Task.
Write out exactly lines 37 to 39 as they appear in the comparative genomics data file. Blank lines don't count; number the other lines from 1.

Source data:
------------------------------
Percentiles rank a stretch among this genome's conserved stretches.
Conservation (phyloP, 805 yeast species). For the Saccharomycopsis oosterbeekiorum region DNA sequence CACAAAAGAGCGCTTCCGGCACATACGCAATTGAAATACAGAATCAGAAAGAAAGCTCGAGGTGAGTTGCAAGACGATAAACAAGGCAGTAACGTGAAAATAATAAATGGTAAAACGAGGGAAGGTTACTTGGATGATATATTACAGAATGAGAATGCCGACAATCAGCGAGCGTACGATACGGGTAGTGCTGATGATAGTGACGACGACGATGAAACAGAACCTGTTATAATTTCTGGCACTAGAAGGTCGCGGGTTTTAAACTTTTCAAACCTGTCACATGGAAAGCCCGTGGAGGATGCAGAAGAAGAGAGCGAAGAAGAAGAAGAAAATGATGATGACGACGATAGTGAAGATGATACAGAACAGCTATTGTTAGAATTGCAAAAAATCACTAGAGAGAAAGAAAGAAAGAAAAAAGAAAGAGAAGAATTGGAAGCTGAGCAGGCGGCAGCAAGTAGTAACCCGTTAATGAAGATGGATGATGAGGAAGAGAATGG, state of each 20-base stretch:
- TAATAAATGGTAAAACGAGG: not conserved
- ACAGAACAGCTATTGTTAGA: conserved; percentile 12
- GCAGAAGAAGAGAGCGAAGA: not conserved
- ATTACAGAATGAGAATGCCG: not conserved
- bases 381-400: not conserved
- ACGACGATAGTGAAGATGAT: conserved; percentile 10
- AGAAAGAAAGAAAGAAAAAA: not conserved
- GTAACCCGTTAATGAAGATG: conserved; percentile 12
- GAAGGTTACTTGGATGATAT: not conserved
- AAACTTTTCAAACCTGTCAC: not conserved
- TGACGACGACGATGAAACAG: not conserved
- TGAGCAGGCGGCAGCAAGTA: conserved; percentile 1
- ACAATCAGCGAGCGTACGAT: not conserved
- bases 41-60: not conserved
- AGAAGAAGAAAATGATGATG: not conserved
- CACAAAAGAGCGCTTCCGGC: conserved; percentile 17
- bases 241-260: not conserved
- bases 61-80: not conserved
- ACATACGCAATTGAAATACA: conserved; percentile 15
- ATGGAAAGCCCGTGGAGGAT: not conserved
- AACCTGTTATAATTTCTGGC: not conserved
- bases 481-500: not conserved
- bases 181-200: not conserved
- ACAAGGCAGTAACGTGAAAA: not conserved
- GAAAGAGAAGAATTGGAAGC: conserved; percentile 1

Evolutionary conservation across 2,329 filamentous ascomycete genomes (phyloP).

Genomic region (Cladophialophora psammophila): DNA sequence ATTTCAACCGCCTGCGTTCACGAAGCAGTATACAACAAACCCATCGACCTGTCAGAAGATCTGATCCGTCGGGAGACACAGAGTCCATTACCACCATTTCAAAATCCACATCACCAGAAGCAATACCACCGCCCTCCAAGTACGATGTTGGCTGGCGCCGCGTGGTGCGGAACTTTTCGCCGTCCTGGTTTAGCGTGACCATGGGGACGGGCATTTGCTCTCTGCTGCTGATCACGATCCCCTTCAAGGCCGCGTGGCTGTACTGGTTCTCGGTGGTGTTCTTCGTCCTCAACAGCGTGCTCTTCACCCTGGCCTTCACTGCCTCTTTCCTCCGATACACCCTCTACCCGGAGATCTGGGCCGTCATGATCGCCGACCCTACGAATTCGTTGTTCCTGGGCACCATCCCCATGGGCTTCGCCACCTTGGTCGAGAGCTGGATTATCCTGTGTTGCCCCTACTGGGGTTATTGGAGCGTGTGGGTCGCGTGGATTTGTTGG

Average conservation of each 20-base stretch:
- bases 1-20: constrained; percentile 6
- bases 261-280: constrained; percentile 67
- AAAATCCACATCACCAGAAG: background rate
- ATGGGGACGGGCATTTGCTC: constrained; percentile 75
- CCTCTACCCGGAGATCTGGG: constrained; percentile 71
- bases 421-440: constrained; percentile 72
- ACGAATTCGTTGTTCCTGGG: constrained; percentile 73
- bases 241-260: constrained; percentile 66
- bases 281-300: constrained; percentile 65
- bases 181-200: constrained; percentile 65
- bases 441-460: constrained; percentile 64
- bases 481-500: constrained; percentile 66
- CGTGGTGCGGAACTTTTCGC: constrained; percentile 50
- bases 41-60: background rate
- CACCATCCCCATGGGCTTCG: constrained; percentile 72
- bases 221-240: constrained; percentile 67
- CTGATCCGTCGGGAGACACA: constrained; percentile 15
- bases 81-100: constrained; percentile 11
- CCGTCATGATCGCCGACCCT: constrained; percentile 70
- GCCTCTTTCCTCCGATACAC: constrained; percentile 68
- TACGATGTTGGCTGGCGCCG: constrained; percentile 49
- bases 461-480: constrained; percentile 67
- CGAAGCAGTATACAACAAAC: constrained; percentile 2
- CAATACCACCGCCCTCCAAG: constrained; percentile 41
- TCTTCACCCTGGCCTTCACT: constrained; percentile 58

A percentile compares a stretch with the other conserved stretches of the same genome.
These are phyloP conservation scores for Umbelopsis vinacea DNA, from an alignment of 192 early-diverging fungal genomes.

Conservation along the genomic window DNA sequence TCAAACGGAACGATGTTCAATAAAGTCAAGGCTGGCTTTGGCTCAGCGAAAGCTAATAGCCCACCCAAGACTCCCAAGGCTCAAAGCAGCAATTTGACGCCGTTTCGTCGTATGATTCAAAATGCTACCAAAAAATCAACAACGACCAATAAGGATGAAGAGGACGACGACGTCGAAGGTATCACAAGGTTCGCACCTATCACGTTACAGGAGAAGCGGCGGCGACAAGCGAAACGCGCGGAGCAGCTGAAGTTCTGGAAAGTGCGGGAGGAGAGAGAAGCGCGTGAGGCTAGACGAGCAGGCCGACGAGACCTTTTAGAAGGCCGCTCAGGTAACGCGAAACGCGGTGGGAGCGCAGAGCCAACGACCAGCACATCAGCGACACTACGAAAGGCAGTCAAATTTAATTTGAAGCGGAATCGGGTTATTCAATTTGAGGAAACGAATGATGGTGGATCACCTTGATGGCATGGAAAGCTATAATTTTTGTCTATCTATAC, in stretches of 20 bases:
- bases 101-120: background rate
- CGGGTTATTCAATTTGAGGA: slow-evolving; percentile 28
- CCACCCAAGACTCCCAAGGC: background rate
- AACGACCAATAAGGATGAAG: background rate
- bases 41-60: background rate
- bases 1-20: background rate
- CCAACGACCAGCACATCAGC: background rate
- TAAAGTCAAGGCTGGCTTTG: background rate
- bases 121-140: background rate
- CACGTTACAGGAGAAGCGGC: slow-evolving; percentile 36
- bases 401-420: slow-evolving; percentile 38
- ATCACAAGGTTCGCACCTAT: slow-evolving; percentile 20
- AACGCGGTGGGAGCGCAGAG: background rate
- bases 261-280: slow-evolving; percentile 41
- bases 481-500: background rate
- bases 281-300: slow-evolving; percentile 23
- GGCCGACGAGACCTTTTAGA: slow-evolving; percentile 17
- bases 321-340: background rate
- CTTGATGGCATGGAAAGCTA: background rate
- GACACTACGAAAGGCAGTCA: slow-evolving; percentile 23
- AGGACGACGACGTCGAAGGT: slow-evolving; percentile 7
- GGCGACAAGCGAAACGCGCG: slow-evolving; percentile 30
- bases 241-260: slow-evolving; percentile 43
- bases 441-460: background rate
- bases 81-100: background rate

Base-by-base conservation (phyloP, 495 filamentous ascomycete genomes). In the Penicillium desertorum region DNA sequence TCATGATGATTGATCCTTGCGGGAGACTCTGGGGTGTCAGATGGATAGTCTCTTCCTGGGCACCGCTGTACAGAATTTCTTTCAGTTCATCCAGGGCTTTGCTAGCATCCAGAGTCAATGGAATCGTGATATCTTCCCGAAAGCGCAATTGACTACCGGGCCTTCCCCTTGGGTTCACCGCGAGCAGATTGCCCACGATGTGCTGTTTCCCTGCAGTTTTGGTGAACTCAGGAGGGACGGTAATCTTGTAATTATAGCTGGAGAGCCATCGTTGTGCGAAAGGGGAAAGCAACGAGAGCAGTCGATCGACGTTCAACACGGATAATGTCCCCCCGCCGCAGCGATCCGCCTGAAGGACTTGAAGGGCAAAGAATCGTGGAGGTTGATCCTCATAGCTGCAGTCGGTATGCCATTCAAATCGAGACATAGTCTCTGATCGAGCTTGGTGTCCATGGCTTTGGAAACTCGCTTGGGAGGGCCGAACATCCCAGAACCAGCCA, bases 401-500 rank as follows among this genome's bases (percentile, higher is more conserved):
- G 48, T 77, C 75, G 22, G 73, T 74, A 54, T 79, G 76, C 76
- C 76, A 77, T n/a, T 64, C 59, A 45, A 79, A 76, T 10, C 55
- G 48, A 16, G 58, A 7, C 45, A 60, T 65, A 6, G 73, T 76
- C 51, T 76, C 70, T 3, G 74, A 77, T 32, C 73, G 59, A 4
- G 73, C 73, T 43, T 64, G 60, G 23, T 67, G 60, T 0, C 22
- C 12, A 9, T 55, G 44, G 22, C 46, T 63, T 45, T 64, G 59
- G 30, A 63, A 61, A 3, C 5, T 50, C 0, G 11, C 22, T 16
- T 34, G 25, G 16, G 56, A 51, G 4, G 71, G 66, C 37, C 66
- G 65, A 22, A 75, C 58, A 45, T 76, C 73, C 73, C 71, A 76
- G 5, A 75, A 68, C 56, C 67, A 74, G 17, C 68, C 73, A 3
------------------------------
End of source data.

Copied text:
- ACGAATTCGTTGTTCCTGGG: constrained; percentile 73
- bases 241-260: constrained; percentile 66
- bases 281-300: constrained; percentile 65